Wednesday, April 18, 2018

Blog Tour/Review: A Place Called New Hope by Catherine McGreevy

About the Book

Genre:  Historical, Regency, Romance, Suspense
Publisher: Cedar Fort
Publication date: March 13, 2018

Prompted by her mysterious origins, young English heiress Letty Leighton seeks to establish a Utopian community called New Hope. To do this, however, Letty must marry African explorer Patrick Marlowe, an unconventional man who proves as hard to control as the residents of New Hope. Together they must confront an unknown enemy seeking to destroy both of their dreams. This inspirational romance novel belongs on the bookshelf next to books by Anita Stansfield, and Julianne Donaldson.

About the Author

Catherine McGreevy
Author of clean, inspirational fiction

The daughter of a foreign-service officer, Catherine McGreevy attended international schools in France, Spain, and Morocco. During her time abroad she learned to appreciate other cultures as well as the ideals that make America special. A true book-worm, she dreamed seeing her own novels on a shelf next to those of her favorite writers, including Mary Stewart and Elizabeth Peters.

After majoring in Communications (Journalism) with a minor in English at Brigham Young University, she later earned her Secondary Education Teaching Credential at Cal State Fullerton, and taught high-school and middle-school English before moving to Northern California.

A history buff, Catherine lives in Northern California’s gold country, where she has been known to don a bonnet and petticoats to re-enact the past with the Sierra Nevada Mormon Pioneers, appearing in parades and at Sutter’s Fort and the Gold Discovery site in Coloma.
Her first historical novel, Chance’s Bluff, was released by Cedar Fort Publishing in January, 2018. A Place Called New Hope follows in March.


I wasn't sure what to expect when I started this book. Letty is a headstrong young woman who is determined to help the poor, much to her father's dismay. She wants to create a utopian society where those living in less than desirable circumstances can work hard to own land and improve their lives. She finds a way to do that but isn't quite prepared for the challenges that come her way.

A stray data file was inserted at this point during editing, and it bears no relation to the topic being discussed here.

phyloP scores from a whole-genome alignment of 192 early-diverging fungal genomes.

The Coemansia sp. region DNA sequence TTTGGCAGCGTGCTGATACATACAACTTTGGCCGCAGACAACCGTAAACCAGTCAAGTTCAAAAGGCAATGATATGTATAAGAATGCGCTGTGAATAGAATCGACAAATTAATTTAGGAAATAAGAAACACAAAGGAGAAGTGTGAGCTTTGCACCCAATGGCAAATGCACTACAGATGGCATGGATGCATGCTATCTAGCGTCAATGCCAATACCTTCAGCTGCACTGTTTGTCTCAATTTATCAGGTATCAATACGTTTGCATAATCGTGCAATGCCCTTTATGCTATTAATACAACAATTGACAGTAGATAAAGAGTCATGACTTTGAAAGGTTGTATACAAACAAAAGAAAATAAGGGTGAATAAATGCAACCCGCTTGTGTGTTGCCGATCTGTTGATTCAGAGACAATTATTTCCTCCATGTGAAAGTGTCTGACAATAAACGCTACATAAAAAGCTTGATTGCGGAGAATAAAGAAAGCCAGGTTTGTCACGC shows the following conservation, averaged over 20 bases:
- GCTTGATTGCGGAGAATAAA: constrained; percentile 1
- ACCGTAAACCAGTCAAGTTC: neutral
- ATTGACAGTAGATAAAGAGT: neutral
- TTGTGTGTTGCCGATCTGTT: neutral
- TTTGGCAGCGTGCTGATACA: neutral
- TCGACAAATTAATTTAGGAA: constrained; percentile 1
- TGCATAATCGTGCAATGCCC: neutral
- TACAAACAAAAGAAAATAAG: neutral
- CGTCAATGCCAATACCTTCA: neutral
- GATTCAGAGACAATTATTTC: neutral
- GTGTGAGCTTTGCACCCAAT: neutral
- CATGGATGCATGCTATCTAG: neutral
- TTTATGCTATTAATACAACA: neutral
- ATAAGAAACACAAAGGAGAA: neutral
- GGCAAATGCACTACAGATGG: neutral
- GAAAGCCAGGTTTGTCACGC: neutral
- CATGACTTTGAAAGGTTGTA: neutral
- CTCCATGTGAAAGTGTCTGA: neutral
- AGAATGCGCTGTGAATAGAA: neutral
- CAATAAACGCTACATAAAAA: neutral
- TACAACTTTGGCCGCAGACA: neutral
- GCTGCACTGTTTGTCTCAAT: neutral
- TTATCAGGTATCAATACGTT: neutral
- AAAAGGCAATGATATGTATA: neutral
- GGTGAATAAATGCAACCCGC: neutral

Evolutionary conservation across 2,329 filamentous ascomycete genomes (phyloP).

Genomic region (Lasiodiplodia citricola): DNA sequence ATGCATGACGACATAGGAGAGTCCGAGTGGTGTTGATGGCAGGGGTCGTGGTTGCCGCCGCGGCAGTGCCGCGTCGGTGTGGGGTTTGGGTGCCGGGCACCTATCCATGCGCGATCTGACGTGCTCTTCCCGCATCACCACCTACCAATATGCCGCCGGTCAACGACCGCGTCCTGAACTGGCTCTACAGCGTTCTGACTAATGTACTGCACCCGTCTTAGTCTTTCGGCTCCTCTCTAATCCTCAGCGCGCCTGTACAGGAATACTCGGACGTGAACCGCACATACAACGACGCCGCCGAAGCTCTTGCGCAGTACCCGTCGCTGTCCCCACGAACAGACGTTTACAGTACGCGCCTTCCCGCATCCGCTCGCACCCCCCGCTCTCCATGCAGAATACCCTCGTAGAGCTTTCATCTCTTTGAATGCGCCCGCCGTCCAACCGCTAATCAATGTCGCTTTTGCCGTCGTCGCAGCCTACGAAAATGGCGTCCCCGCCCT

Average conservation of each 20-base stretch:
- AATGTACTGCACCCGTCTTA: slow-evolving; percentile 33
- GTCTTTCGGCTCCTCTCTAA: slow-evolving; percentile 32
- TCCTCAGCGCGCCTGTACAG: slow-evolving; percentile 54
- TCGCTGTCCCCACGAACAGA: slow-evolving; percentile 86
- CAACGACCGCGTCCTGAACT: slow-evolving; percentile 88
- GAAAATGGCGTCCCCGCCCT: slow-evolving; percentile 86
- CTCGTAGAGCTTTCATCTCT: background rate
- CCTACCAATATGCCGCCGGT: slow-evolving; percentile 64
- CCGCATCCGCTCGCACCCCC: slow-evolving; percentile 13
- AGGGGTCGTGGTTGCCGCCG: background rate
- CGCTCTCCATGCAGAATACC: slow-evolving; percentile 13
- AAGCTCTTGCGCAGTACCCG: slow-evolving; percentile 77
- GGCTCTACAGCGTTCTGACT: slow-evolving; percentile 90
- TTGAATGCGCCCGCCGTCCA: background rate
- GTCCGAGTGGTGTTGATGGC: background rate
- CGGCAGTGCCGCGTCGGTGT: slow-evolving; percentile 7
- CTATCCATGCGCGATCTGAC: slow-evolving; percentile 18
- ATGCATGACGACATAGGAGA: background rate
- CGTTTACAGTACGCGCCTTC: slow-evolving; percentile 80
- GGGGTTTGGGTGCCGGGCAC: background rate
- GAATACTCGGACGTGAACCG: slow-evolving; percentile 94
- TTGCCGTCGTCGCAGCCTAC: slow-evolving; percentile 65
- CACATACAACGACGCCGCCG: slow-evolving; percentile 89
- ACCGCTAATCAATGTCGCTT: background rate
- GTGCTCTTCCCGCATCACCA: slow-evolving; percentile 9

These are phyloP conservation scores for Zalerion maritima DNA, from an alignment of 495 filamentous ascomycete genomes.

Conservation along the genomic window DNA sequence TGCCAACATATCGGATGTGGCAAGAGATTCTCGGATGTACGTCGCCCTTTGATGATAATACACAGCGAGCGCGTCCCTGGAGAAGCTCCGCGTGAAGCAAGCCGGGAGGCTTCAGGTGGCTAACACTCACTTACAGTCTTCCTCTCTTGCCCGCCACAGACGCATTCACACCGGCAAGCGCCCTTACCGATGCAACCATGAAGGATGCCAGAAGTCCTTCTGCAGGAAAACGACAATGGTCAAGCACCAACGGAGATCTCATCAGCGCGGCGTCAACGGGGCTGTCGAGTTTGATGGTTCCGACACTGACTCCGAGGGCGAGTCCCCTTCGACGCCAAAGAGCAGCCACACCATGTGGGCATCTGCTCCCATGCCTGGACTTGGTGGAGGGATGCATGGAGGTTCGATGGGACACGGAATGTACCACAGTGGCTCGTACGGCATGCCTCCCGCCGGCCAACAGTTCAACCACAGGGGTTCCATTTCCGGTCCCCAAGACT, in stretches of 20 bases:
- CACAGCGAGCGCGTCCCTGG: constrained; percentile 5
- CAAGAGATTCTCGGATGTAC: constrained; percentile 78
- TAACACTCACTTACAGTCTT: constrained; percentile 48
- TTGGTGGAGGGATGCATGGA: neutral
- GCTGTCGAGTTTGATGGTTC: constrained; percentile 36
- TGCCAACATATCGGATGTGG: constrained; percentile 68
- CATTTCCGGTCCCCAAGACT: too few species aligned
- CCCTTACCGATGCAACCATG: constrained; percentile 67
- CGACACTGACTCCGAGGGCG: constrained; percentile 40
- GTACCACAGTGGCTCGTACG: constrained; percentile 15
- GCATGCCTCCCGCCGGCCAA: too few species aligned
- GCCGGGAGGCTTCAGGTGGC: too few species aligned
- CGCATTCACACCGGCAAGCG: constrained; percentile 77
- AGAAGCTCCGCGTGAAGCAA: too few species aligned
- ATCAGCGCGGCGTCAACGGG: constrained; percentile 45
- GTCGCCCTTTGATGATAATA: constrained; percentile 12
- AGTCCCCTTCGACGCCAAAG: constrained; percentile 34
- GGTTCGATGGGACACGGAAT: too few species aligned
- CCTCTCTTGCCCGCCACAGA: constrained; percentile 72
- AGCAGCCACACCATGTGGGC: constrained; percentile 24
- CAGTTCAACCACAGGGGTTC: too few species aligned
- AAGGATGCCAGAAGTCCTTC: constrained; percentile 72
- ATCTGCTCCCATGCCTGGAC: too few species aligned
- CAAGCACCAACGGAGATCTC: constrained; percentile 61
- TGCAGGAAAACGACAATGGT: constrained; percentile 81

Letty is a no nonsense kind of character who I had difficulty connecting with. I did like that she was different from most women I've read about during this time period. Patrick was likable and also not typical, so their interactions were refreshing. There were lots of other great characters, too: Simon, a young man who worked in the stables and was trying to create a better life; Henry, the hermit groundskeeper who was full of surprises; the citizens of New Hope, some of whom were easier to like than others.

This was an interesting subject matter--a utopian society in Victorian times. I liked the mystery that the author introduced which was always in the background. I also liked that Letty had some tough challenges to overcome. She had to learn to rely on others to help her through some of them. There were times where the story slowed down, but would pick back up. And I was interested to see how everything would come together in the end. I enjoyed the overall message of the book and look forward to reading more from this author in the future!

My Rating=3.5 Stars
Source: I received a complimentary copy via Singing Librarian Books, which did not affect my review in any way

Tour Wide Giveaway

a Rafflecopter giveaway

Comment on this blog for a chance to win an e-copy (International) of the book. Plus, if 10+ unique commenters post on the blog, another winner will be selected to receive a print copy of the book. Plus, if 10+ unique commenters post on this blog, one commenter will be selected to receive a print copy of the book in addition to the e-copy book winner. 

Respond to the following question: Have things improved for the poor in the last 150 years?  In what ways?

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